• “DOJ Inspector General’s report: US Attorney unlawfully leaked to discredit critic” [of "Fast and Furious" operation; John Steele]
  • “Lawyer accused of bilking real estate investors through false claims of criminal probes takes plea” [New Jersey; ABA Journal]
  • Claim: disciplinary decisions to reinstate errant lawyers should be more guided by experts [Bruce Green and Jane Moriarity, SSRN via LEF]
  • If you find it hard to believe opponents would gin up flimsy “speech-gave-offense” charges against Fifth Circuit Judge Edith Jones, recall the earlier ginned-up (and now mostly forgotten) charges against distinguished appellate judges Dennis Jacobs and Alex Kozinski.

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A lawyer who’d been widely and scathingly criticized over his handling of a case — unfairly he thought — proceeded to sue bloggers and journalists for defamation, so many that the total of defendants reached 74. It’s over now, but a New York state judge declined to award sanctions, which may possibly say something about the difficulty of obtaining sanctions under today’s prevailing legal standards, especially in New York. [Tom Crane, San Antonio Employment Law Blog; Popehat ("Our legal system is so broken that it can take years to resolve even the most patently vexatious, harassing, and incompetently prosecuted lawsuits like this one.")]

P.S. “Loser pays would have been valuable here. Costs to each defendant would teach a memorable lesson.” [@erikmagraken]

To allege scienter (intent or knowledge of wrongdoing) in securities fraud cases, lawyers sometimes avow to the court that they have one or more confidential sources who tipped them off to the wrongdoing. If the court accepts this story, they may keep a case alive for which there would otherwise be no or inadequate evidence. Trouble is, the confidential informants can be, if not entirely a mirage, then flimsier on inspection than the court might have assumed. Cory Andrews of WLF tells of a recent ruling by Judge Richard Posner in a case called City of Livonia Employees’ Retirement System v. Boeing:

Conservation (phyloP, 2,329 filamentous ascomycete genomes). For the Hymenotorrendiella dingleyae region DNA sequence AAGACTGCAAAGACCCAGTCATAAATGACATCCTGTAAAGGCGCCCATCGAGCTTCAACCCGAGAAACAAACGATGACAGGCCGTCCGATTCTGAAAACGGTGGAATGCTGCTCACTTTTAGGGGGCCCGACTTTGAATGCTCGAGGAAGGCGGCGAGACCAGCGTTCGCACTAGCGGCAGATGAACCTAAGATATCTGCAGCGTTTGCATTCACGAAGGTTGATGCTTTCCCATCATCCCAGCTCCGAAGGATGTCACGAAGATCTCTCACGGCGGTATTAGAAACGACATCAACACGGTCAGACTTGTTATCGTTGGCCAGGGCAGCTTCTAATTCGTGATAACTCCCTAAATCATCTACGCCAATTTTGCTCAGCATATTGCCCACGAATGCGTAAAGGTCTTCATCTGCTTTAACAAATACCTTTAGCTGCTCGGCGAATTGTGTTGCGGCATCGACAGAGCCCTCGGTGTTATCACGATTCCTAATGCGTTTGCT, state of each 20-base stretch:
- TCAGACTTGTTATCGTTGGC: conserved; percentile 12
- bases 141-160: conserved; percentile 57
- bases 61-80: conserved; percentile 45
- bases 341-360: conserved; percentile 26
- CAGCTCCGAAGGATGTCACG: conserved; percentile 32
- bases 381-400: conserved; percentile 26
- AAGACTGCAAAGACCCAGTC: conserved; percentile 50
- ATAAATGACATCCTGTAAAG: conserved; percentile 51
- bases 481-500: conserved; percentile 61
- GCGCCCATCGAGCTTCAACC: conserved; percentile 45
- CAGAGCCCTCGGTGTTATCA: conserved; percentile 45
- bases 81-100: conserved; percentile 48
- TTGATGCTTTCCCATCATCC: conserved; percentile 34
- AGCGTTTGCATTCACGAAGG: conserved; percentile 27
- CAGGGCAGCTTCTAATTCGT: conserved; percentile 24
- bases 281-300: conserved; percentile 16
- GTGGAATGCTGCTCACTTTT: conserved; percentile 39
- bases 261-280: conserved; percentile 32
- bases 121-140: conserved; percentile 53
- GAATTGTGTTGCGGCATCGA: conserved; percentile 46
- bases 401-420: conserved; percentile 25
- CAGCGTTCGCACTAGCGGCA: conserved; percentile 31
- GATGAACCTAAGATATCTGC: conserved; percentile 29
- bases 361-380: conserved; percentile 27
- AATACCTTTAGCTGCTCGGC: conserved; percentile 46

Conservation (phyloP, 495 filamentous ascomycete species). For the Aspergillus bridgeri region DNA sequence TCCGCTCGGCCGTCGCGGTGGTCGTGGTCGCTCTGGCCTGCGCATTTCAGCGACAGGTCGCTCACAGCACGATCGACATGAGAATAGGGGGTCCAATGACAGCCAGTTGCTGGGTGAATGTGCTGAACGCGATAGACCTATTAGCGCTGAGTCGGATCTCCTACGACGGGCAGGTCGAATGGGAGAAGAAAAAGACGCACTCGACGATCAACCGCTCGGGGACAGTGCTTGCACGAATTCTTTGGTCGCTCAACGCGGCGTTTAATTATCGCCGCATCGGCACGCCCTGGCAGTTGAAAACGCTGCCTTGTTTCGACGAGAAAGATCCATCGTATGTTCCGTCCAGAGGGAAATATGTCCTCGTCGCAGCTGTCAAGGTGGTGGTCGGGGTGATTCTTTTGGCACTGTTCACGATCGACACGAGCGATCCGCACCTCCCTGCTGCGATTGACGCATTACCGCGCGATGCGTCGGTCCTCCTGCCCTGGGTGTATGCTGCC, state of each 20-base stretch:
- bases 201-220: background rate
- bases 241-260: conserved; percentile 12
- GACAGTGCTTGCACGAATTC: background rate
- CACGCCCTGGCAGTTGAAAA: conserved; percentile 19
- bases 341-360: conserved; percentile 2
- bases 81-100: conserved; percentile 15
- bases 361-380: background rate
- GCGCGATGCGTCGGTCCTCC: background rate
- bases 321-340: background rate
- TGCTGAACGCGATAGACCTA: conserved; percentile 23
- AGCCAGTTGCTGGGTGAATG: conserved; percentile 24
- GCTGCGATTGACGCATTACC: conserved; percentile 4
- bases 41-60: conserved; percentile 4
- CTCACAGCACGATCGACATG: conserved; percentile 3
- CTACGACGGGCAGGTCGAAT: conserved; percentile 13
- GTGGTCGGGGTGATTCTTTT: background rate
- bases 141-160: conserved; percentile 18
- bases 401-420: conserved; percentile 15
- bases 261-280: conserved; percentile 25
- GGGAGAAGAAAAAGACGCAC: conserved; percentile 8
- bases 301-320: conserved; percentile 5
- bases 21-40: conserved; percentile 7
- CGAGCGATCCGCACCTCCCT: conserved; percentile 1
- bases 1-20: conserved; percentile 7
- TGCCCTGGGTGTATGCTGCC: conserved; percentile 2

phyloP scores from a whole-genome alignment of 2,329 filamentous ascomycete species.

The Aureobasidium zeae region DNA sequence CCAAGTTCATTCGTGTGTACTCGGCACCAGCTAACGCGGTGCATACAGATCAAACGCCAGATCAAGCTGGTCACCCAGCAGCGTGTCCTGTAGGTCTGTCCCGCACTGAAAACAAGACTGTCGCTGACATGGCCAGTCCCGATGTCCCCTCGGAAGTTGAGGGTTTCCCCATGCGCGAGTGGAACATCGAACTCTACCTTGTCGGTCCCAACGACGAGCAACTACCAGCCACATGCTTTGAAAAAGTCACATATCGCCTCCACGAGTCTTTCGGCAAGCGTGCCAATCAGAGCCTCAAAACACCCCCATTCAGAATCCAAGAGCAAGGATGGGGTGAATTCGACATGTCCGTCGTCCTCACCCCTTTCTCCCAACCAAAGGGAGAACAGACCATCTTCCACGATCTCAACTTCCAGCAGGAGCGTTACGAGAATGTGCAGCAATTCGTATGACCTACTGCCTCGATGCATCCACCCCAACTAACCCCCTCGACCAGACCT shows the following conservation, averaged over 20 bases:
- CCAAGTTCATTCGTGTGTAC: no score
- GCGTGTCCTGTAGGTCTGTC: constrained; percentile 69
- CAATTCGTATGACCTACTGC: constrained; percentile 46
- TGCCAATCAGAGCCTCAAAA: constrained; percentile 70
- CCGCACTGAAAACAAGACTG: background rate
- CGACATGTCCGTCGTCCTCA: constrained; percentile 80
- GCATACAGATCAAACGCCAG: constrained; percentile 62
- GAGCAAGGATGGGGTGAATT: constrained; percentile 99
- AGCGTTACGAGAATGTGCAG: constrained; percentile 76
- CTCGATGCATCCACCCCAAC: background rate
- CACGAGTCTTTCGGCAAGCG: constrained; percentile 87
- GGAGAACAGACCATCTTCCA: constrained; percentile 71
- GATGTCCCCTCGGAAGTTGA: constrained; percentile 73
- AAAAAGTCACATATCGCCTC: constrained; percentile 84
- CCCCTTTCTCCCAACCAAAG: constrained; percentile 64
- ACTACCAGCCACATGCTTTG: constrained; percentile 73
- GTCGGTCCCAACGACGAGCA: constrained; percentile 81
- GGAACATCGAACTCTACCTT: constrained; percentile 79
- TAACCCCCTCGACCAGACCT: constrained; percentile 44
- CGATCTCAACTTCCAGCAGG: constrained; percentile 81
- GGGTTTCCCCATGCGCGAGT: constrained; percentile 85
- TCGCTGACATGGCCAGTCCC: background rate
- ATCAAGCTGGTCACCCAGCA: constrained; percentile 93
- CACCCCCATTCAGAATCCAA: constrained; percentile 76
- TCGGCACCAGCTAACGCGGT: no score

Seeking hundreds of millions of dollars in damages, plaintiffs filed a putative class action alleging that Boeing Company, along with its CEO and the head of its commercial aircraft division, committed securities fraud in violation of federal law. The district judge dismissed the complaint for failing to allege sufficient facts to properly plead the requisite scienter for fraud. Not to be deterred, plaintiffs promptly filed an amended complaint, but this time with detailed bombshell revelations from a confidential source. Ultimately, however, the allegations in the amended complaint could not withstand even the slightest scrutiny.

As Posner describes it:

The plaintiffs’ lawyers had made confident assurances in their complaint about a confidential source — their only barrier to dismissal of their suit — even though none of the lawyers had spoken to the source and their investigator acknowledged that she couldn’t verify what (according to her) he had told her.

Their failure to inquire further puts one in mind of ostrich tactics —of failing to inquire for fear that the inquiry might reveal stronger evidence of their scienter regarding the authenticity of the confidential source than the flimsy evidence of scienter they were able to marshal against Boeing.

Noting that the same law firm [Robbins Geller Rudman & Dowd] had been accused of “similar conduct” in three other reported cases, Posner [on behalf of a unanimous panel] remanded the matter back to the district judge, who would be in a better position to calculate a dollar amount for Rule 11 sanctions.

Although our system is (alas) set up to make it very difficult for defendants to recover legal fees from losing plaintiffs, it is not too surprising that this case would be an exception given a judge’s scathing findings against the plaintiffs’ conduct — not to mention the recent agreement by the ASPCA, one of the animal rights groups, to pay the Ringling owner $9.3 million. [ABA Journal]